In the days after Mrs. Schooler became bedridden, she demanded that I become her makeup artist.
In her early 90s and recovering from a broken hip, Mrs. Schooler had to move out of one assisted living facility into another where she could receive round-the-clock care. Moving around became harder for her each day until she spent most of her time in the bed.
Though her body did not move as it once did, Mrs. Schooler’s blunt, gravely, and deep voice remained the same. She had no trouble speaking her mind or making her wishes known, even though she could barely hear the opinions or wishes of anyone else.
Such was the case that afternoon when I stopped by for a routine pastoral visit. I had warmed up my voice and practiced deep yoga breathing so I could speak loudly and clearly in her ear. She was asleep when I arrived, but a gentle touch and a firm, “Hello, Ann!” popped her eyes open.
“Oh, Darian, I’m so happy to see you. Why did it take you so long to get here?”
I debated telling her that I’d seen her the previous week, but she kept on talking.
“Tell me something. Do I look terrible?”
Loudly and clearly in her ear, I said, “No, Ann, you look beautiful.”
“But I don’t have any make up on! I need my make up. Just look at me. Do I have any eyebrows?”
There’s no doubt that lying is a sin, but it is in moments like these that I pray for some leeway with the Lord. The truth was that, no, Mrs. Schooler did not have any eyebrows. For years she had painted them on every morning. With her recent move and health issues, the eyebrows had faded away. I decided to take a sneaky approach to her question.
“Ann, your eyebrows look great just as they are!”
I couldn’t tell if she didn’t hear me, didn’t believe me, or both. What I do remember clearly was what she said next.
“Get that white bag out of my top drawer, and draw me some eyebrows.”
I stared at her, wide-eyed.
“Ann, I am not good with makeup. I barely wear any myself and have never applied it to anyone else. You look fine just as you are!”
“No, I don’t look fine. You’re just saying that because you’re my preacher. Get my bag, and draw my eyebrows!”
My voice was already tired, so I gave in. I washed my hands and put her bag on the tray extending across her bed. It overflowed with shadows and brushes and four thick pencils that looked to be her eyebrows. She pointed quickly to the one she wanted and instructed me on what to do.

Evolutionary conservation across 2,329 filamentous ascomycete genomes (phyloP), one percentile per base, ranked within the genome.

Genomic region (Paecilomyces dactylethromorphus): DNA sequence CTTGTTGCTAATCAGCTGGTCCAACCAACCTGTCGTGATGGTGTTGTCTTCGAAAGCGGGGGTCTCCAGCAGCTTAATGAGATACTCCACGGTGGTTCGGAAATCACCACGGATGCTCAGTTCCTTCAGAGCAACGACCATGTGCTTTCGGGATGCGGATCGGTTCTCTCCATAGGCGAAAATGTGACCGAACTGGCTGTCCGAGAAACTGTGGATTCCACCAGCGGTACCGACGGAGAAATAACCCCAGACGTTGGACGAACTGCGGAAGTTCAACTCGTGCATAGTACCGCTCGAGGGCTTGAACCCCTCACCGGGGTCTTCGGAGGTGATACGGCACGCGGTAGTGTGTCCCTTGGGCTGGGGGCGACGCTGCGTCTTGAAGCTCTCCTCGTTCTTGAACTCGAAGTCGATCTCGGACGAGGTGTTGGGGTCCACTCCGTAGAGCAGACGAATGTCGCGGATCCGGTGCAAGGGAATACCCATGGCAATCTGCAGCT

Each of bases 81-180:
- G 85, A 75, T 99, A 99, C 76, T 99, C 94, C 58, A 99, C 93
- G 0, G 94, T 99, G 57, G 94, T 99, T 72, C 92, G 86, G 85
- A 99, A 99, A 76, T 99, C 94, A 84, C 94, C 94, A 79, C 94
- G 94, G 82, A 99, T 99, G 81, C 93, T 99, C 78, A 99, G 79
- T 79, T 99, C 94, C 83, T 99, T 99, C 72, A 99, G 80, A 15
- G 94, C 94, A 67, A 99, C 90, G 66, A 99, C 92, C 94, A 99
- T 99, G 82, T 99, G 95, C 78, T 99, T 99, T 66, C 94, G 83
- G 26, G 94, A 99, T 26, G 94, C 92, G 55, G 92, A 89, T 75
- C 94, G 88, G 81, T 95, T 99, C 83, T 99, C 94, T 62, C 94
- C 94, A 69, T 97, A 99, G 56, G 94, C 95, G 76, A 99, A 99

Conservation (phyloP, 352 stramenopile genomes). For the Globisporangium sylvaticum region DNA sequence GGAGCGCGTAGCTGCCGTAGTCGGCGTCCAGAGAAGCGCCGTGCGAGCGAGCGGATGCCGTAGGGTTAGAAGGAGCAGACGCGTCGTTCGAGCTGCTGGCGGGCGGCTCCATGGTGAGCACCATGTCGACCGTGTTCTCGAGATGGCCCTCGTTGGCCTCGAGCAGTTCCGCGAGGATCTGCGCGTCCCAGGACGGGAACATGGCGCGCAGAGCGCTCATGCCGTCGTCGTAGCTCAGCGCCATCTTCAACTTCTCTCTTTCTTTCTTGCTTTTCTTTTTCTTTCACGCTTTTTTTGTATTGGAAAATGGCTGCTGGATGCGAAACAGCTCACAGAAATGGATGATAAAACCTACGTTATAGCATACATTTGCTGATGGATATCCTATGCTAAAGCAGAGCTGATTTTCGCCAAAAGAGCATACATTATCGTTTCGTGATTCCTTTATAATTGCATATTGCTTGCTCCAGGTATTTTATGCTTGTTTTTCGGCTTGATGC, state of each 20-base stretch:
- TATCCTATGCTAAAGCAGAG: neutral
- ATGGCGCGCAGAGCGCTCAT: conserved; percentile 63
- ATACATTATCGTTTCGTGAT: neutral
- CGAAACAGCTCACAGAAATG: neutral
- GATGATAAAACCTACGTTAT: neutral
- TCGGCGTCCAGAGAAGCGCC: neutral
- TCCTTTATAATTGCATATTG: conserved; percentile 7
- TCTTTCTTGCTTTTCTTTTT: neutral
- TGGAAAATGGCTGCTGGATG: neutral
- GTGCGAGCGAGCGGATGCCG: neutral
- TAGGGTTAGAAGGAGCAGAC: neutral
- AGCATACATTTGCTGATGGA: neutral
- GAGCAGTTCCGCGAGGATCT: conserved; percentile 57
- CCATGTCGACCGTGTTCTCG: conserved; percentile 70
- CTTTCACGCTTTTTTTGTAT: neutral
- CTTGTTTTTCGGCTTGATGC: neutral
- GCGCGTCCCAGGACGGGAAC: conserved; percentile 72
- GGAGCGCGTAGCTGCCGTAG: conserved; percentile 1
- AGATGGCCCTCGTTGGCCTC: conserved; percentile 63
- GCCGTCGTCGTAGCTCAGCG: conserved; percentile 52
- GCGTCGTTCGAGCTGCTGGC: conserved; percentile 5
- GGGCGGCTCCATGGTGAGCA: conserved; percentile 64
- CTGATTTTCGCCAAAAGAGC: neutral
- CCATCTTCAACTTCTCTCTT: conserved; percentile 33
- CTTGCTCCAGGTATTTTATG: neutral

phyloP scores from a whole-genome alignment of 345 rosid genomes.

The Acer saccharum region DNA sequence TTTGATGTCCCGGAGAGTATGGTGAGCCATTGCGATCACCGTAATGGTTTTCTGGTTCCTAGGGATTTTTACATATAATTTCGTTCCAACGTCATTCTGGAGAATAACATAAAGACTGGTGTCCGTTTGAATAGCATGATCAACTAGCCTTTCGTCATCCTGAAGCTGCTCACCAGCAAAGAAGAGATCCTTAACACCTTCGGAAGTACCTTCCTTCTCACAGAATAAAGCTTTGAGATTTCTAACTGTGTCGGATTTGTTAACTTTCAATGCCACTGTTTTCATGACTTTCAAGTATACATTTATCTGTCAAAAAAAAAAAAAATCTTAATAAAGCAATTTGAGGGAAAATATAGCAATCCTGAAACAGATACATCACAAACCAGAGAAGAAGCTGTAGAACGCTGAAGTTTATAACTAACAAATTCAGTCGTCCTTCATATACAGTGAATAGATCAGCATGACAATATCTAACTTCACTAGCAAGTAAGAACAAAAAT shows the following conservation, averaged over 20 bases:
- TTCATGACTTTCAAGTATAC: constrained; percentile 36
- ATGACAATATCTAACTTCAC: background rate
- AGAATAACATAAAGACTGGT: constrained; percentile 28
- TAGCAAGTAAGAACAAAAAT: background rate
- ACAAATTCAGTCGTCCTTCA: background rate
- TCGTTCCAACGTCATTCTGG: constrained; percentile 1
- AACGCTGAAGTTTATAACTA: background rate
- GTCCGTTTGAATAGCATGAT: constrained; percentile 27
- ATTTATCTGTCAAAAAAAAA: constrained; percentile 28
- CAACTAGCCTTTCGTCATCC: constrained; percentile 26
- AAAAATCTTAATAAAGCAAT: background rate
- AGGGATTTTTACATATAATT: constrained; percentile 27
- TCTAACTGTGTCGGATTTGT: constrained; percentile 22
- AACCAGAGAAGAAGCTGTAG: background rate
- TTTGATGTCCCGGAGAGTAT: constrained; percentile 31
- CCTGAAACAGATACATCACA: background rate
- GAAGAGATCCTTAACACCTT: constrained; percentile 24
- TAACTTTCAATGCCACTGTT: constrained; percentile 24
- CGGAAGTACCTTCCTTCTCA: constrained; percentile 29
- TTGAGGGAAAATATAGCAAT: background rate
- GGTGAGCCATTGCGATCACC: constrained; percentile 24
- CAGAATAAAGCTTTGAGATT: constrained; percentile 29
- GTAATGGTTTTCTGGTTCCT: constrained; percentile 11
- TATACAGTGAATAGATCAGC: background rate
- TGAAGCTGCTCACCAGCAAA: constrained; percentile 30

I stood above her and found the shape above her eye. I eased the pencil across her skin, and a pale brown brow formed. As I did, I had to keep from laughing at the thought that out of all the things seminary prepared me to do as a minister, eyebrow painting was not one of them.
Once both brows were completed, I held up a mirror so Mrs. Schooler could see the finished product. For the first time in a while, she smiled.
“Oh, thank you. I look so much better. Now, let’s do the lipstick.”
“Would I ever make it home today?” I wondered.
Mrs. Schooler could be insistent and exhausting, but in the middle of those long visits, two truths always returned to me: she had lost her only child to cancer when he was in his 20s, and she had lived as a widow since her husband’s death for many years. As I applied and dabbed her lipstick, watched her grin in approval in the mirror, I wondered how hard it must have been for her to wake up every morning, to put on make up, to walk out of her home.
Like many United Methodists, her favorite hymn was, “How Great Thou Art.'“ Unlike many others, though, she would always add that her favorite verse was “the one about the cross.”
And when I think, that God, his Son not sparing,
Sent him to die, I scare can take it in.
That on the cross, my burden gladly bearing,
He bled and died, to take away my sin.
Mrs. Schooler was a woman who had known suffering, and my guess is that “the cross, her burden gladly bearing,” gave her the strength to put on her eyebrows and keep on living in her darkest hours. Perhaps applying makeup was about more than her insistence that “she looked terrible.” Perhaps the simple routine also gave her strength to keep on living.
This past Tuesday, I received word that Mrs. Schooler had died at the age of 97. When I read the news, I had just gotten home from a makeup consultation, where the consultant had “enhanced” my own eyebrows with a product called “brow gel.”
I laughed with a resurrection joy as the photo of Mrs. Schooler appeared on my computer screen alongside her obituary. She was at a baseball game, her favorite pastime and a sport in which her late son had excelled. Her lipstick was bright, her eye shadow glimmered, her blush stood out like cherries. And her thin, precisely drawn eyebrows curled like birds in flight, headed toward Home.
all good things to each of you,